With a childhood tragedy that overshadowed their lives, three men are reunited by circumstance when one loses a daughter.
Year 1, Day 144
BEFORE: After waking up early, as in before the sun rise, this morning to travel back home for Thanksgiving, it’s time for the first of two Clint Eastwood directed films, Mystic River. What better way to celebrate being back home then watching a film about the place I just left. This is the first Eastwood directed film in the marathon since Blood Work on Day 11 (his most recent performance in the marathon was Trouble with the Curve back in mid-September but he didn’t direct that). Mystic River was nominated for six Academy Awards and won two, Best Actor and Best Supporting Actor (the first film since Ben-Hur in 1959 to do so) but it had no chance of winning being up against a personal favorite, Lord of the Rings: The Return of the King. (All that Oscar info was grabbed from, you guessed it, Wikipedia.)
Anyway, let’s get onto the film.
AFTER: Clint Eastwood delivers yet again with Mystic River creating suspense and mystery without relying on large chase scenes and showdowns.
What stuck out to me the most was the style of the story. The film is based on the novel Mystic River by Dennis Lehane who also wrote the novel for Ben Affleck’s Gone Baby Gone so Lehane is no stranger to the marathon. Right away I noticed many similarities to Lehane’s other mysteries, and that’s a good thing. One of the reasons Mystic River is such a great mystery is because the story is well crafted. All good mysteries usually are tough to figure out and when all is revealed at the end you question why you couldn’t see that earlier. But there’s something special about Lehane’s mysteries that make them so interesting: there’s doubt in who the suspect is throughout the movie. You’re positive it’s one person in beginning, then you’re sure it’s another, then you think it’s the first person again, and the actual killer ends up being somebody else. This isn’t unique to Mystic River but this waffling (mmm, waffles) is some of the best I’ve seen.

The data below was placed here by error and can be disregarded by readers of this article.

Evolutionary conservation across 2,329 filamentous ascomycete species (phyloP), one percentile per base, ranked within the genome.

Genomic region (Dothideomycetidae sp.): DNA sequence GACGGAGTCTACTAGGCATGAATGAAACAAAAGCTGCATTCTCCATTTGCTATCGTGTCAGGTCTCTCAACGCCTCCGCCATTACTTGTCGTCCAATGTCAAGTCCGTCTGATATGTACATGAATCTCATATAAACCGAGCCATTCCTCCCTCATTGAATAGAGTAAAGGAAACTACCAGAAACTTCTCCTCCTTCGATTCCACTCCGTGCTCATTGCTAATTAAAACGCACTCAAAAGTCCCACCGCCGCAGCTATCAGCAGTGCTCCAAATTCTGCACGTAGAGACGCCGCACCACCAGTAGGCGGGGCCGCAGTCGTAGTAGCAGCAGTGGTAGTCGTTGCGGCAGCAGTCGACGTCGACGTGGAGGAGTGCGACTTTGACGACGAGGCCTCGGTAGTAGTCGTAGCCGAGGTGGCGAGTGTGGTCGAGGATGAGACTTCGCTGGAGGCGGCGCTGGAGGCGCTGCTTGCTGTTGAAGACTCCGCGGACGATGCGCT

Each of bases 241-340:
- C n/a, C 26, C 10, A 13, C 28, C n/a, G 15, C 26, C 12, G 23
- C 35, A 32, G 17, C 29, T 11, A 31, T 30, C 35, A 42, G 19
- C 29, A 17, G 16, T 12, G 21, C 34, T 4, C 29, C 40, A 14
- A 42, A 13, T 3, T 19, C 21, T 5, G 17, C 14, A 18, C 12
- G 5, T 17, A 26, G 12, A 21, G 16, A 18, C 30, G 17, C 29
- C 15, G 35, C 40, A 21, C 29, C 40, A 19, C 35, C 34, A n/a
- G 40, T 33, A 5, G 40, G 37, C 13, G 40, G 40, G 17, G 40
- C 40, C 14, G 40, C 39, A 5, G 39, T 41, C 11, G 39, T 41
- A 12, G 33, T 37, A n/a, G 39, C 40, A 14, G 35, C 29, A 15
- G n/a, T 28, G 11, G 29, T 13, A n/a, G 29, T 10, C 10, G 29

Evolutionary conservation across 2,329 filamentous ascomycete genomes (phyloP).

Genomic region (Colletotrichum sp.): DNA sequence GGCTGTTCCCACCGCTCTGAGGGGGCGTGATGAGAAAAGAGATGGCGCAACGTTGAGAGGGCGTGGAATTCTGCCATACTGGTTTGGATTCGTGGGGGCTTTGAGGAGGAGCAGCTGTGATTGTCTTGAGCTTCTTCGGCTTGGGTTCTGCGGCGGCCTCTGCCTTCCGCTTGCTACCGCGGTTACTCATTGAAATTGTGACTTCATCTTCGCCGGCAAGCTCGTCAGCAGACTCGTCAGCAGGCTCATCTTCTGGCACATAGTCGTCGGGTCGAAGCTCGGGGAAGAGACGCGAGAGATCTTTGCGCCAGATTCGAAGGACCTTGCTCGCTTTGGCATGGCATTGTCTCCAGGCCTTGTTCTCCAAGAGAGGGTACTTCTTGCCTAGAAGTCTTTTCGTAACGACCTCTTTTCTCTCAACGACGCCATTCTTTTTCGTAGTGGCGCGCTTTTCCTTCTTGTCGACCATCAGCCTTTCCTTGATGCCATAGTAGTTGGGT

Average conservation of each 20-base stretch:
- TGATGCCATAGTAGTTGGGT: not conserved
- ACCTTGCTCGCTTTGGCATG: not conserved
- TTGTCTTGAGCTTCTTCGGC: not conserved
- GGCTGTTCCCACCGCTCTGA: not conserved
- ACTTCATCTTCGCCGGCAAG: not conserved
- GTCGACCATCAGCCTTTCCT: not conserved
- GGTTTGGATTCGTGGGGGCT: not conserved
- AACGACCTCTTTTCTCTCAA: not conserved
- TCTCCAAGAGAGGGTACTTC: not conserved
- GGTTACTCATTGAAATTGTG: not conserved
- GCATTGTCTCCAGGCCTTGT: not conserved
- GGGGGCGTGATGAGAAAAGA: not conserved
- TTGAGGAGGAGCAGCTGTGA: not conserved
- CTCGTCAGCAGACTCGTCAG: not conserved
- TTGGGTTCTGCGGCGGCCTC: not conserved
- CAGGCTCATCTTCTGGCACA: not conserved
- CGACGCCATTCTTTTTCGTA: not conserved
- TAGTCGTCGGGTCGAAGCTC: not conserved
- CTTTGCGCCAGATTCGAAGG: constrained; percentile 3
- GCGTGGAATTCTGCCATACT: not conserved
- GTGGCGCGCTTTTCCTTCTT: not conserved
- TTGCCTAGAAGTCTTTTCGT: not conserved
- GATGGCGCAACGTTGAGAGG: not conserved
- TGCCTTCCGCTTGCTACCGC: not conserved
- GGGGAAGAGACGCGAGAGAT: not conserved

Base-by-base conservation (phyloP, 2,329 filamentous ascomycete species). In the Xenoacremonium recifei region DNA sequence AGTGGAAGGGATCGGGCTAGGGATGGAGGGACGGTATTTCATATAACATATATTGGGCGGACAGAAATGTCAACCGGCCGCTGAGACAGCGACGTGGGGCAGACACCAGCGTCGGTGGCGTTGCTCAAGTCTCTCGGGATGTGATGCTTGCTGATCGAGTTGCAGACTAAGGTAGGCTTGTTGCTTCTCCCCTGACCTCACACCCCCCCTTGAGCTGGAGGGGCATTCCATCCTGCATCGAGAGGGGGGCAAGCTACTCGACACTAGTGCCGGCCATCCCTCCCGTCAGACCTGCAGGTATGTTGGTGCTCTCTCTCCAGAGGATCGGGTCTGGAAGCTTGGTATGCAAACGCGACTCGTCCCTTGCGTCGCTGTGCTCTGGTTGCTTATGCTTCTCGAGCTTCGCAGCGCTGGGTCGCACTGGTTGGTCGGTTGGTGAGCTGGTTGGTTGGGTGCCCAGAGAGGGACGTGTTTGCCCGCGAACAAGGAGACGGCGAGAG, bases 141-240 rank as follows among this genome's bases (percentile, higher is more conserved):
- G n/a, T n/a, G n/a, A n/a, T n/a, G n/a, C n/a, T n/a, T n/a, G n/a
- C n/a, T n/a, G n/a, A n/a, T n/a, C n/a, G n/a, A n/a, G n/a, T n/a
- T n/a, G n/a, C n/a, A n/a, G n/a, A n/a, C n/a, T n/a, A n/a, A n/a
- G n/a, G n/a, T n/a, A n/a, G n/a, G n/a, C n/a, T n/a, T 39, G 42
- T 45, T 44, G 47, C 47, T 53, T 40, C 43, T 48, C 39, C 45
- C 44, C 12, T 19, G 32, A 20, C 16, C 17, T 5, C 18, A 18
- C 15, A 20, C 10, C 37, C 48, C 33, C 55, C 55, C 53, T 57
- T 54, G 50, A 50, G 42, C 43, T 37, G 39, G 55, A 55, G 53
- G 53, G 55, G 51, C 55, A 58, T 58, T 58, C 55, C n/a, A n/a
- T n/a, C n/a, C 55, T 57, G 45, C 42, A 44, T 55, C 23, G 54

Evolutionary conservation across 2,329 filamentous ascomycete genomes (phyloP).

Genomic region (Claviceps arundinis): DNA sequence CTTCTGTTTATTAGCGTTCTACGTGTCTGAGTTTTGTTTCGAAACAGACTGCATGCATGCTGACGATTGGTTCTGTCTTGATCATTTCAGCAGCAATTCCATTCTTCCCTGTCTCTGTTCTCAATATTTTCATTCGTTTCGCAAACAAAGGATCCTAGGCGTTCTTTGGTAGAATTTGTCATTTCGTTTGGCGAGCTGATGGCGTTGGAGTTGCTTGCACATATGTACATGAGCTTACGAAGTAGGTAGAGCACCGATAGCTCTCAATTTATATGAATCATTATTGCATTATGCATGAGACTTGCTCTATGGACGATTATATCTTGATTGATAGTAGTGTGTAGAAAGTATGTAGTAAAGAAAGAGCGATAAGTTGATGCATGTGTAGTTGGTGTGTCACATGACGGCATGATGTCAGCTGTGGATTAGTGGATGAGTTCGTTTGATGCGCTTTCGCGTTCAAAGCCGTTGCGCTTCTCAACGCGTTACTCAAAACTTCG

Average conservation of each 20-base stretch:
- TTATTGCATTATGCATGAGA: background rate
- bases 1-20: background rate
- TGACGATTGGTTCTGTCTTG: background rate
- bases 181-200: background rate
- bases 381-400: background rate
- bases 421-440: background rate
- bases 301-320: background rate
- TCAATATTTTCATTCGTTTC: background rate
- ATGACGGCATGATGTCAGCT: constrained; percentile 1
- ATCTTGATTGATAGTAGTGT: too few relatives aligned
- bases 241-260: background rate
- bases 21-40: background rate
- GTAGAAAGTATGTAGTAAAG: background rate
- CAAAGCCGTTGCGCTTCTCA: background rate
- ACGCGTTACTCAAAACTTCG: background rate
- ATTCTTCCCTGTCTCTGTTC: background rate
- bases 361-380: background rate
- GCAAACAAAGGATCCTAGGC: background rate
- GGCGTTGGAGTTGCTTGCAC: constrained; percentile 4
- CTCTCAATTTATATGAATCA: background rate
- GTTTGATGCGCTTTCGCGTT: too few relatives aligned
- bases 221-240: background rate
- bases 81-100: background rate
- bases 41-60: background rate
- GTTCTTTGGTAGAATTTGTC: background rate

But there’s more to the film than just the story. Eastwood does a phenomenal job at building suspense in two ways: the sound and the acting. In terms of sound, Eastwood does a fantastic job by knowing when not to use any. Many scenes in the film, especially the pivotal scenes, are almost dead silent save for the dialogue. The result is a much more stressful and anxious feeling that if there were lots of sound effects coupled with loud music forcing the emotions of the scene down on the viewer. In terms of acting, the Oscars were spot on. Dave Boyle (Tim Robbins) and Jimmy Markum (Sean Penn) are two brilliantly played characters. Boyle especially was such a complex and conflicted character. Not just conflicting with his surroundings, but major internal conflicts as well. Things did fall a bit short with the women characters. All of them seemed to be tacked on as an afterthought and none were anywhere near the complexity of the men. The whole Devine subplot (with Kevin Bacon and Tori Davis) in particular seemed superfluous and unnecessary. Dave’s wife Celeste Boyle (Marcia Gay Harden) and Jimmy’s wife Annabeth Markum (Laura Linney) were marginally better but still felt dull and unimportant.
Mystic River is deserving of it’s Academy Award nominations and wins. First and foremost the film is a great mystery, one that is sure to entertain you and keep you guessing and wondering throughout. However, the clear lack of strong females and other minor issues (the ending is another let down) are holding this film back. Fans of Lehane’s novels and Eastwood’s directing should definitely add this to their lists of films to watch.
RATING: 4 out of 5